In the usual run of things this would probably mean a thoroughly disjointed interior where shoppers might find their way around more by accident than design.
As such it would be like many UK second tier department stores and might be a somewhat dispiriting exercise to shop.
Yet head for the door at the right-hand extremity of this long, jumbled frontage and step inside “The Handbag Courtyard”, a new space that has been created at this end of the building, and there is little sense of anything other than a contiguous whole.
In terms of layout, the exterior of this store may be something of an architectural adventure, but within it is a solid and traditional, in a good way, department store.
Beauty and accessories are on the ground floor alongside menswear and men’s shoes, women’s fashion is on the first floor, homewares and a Carluccio’s café at the top of the store, and toys and kidswear in the basement.
Note should also be made of the Caffè Nero on the first floor, which follows the coffee chain’s Terminal 2 lead at Heathrow – this is about bringing a little panache to a town that statistics indicate will be the UK’s fastest-growing over the next two years, according to Milton.
Revitalising the tenants
Since the expansion, a lot of new brands have been brought into the store – with the likes of Paul Smith and a brace of new beauty brands – giving it additional heft as far as its 35-50 year old, predominantly female, customer base is concerned.
All that remains for the project to be complete is for the lower ground (the basement) to be given a makeover.
Visiting the basement provides an insight into how things were when this was a pre-refurbishment Williams & Griffin. It is adequate, even allowing for “George”, the acrobatic toy monkey who has been gyrating in the toy department for 20 years, but little more than that, and Milton says the aim is to “bring some theatre into the space”.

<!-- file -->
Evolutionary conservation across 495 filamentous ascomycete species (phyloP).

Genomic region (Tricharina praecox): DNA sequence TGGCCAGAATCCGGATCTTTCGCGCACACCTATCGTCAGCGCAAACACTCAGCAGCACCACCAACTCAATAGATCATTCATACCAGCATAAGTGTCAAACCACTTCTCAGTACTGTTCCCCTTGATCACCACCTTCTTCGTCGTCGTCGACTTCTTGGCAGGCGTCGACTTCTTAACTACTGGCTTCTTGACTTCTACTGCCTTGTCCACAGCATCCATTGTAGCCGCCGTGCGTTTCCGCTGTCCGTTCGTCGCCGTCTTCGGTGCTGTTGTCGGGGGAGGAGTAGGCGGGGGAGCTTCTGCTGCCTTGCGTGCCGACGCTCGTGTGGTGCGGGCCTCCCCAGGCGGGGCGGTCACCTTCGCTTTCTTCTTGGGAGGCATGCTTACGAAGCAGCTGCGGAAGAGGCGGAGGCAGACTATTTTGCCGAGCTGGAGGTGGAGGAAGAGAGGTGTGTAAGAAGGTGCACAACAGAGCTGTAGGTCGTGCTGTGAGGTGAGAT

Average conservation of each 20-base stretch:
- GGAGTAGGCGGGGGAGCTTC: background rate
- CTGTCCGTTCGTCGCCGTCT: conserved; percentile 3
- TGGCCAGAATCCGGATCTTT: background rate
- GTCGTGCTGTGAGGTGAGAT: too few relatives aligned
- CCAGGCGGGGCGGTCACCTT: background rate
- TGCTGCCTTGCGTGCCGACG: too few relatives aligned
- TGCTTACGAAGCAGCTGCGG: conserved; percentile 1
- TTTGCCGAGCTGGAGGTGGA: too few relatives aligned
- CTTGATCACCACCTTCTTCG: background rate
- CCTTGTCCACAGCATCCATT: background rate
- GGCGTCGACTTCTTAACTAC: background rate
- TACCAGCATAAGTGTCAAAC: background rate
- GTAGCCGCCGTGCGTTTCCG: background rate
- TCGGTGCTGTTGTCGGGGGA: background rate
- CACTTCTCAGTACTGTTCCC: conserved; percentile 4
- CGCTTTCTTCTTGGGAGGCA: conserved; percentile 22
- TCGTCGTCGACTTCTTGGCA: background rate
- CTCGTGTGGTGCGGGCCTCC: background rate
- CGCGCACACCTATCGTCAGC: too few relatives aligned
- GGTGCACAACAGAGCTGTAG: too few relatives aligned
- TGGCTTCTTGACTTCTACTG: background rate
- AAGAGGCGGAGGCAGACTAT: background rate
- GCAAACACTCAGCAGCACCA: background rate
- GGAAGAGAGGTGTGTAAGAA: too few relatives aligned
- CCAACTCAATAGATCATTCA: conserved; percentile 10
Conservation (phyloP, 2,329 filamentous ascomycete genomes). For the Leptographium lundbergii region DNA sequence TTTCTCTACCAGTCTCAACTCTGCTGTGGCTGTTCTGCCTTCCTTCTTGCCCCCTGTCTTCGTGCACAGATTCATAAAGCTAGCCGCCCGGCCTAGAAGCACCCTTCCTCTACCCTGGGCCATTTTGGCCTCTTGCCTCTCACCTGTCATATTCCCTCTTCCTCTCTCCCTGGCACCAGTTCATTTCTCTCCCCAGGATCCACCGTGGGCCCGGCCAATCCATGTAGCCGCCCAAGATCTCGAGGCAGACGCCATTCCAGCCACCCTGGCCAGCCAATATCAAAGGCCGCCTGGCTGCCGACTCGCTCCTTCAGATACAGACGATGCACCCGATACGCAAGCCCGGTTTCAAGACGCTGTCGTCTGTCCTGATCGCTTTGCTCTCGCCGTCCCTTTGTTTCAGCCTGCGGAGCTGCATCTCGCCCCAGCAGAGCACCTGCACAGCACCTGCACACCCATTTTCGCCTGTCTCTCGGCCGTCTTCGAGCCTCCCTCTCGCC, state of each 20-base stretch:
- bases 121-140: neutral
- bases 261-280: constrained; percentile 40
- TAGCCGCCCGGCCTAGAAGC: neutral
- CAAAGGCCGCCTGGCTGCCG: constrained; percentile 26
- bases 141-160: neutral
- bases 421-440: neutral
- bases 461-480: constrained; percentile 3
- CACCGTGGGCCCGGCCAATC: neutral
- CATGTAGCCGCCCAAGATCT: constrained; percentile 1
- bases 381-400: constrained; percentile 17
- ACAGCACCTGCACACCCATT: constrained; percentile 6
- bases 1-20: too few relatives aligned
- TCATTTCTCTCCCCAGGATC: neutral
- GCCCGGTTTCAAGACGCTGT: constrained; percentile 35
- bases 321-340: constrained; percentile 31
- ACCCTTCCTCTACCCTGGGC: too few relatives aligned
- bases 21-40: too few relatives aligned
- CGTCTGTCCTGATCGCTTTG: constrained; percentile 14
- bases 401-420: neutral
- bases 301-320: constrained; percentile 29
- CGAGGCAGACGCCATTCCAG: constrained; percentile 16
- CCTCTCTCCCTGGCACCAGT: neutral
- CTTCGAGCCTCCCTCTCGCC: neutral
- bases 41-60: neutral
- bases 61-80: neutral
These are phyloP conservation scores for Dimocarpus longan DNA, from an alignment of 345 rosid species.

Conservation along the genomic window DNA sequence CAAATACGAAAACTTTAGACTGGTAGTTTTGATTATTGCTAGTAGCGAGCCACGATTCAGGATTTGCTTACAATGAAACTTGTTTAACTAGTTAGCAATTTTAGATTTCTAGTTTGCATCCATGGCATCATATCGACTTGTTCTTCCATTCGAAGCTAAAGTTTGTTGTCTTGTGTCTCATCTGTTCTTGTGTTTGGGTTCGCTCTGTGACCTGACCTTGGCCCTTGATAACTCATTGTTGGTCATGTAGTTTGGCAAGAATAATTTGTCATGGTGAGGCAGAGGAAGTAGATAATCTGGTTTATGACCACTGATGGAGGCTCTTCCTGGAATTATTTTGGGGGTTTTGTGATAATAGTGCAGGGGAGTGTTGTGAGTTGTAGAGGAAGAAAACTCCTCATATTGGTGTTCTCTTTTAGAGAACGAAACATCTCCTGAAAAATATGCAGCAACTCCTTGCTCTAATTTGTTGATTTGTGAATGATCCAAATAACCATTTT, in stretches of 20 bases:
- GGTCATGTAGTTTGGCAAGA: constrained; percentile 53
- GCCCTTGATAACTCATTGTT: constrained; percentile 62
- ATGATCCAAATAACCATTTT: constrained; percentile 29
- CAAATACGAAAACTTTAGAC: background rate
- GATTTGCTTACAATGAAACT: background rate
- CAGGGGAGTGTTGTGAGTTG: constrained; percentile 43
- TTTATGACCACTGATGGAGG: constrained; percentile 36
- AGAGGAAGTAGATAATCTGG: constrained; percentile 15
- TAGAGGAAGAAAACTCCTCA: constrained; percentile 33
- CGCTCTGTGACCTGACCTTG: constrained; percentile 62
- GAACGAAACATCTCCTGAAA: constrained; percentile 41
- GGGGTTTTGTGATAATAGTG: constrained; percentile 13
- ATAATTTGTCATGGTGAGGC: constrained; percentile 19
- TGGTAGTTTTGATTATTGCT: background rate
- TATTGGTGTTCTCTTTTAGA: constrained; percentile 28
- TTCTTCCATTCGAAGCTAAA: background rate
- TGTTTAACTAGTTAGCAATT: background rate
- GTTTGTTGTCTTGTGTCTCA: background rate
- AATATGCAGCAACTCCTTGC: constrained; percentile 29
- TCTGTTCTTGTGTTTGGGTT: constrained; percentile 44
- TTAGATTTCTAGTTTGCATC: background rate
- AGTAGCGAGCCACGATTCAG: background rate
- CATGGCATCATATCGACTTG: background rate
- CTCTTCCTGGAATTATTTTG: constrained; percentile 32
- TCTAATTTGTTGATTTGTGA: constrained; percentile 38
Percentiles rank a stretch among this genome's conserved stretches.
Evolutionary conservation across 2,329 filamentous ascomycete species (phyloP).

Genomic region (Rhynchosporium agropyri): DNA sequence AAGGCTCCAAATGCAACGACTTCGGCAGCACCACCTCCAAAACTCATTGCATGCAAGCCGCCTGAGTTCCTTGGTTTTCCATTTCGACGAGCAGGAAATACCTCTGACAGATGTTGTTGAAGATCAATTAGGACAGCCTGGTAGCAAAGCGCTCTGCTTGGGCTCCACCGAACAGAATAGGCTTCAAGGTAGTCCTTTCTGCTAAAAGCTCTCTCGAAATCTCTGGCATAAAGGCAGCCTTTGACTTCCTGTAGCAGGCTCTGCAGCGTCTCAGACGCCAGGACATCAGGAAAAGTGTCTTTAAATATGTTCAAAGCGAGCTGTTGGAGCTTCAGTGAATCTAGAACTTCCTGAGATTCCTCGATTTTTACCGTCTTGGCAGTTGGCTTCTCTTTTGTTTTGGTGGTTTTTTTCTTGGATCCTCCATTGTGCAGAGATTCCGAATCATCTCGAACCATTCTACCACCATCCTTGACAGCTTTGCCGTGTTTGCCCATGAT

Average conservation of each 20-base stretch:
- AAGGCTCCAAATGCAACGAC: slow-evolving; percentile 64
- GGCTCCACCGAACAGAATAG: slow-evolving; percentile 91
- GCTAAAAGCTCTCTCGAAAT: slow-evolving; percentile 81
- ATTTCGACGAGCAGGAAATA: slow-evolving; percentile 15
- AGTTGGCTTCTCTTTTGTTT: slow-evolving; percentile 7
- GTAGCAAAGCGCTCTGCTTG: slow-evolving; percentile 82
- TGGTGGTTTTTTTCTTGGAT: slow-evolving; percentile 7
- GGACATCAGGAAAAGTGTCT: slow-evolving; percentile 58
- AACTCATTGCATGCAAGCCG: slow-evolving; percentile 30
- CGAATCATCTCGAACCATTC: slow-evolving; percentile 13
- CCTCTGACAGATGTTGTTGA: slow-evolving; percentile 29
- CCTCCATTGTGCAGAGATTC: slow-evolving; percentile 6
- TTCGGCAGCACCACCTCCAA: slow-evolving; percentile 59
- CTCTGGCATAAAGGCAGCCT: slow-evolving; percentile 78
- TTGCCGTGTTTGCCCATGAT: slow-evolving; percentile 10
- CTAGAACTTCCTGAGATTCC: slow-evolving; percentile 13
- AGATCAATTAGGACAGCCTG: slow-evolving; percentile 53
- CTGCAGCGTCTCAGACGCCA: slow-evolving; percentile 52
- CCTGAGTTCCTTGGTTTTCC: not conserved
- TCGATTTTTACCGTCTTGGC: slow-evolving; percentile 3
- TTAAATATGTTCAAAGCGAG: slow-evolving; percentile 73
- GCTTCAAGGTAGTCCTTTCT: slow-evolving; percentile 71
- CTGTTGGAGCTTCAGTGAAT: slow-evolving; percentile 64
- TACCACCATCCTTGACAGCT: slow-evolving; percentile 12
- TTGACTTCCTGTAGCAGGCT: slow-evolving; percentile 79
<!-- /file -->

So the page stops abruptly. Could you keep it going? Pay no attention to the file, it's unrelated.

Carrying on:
There is a branch of Debenhams in the town that underwent some modifications a few years ago, but as far as department stores are concerned, that’s it.
This is a new focal point for shoppers and its offer is finely honed to the local market thanks to Fenwick’s highly unusual operational set-up, where the store’s managing director is also the man responsible for overseeing the brand mix and the buying for the shop.
As Milton remarks: “We report to the board on our performance four times a year and other than that, we are given autonomy.
“We could have filled another 15,000 sq ft of space with the brands that wanted to come and be part of what we have done here.”
Quite so, but meanwhile, Colchester shoppers have a refurbished department store that stands considerably above the rest of the offer in Britain’s oldest town.
It will also probably serve as a kick-starter for further regeneration in the town centre. Fenwick has revealed its branded hand in Colchester, and Williams & Griffin is no more.
No bad thing, unless you happen to be a department store operator in one of the nearby towns or shopping centres.
88,000 sq ft
66,000 sq ft
Expansion and refurb cost
Aspirational department store
Female, aged 30-55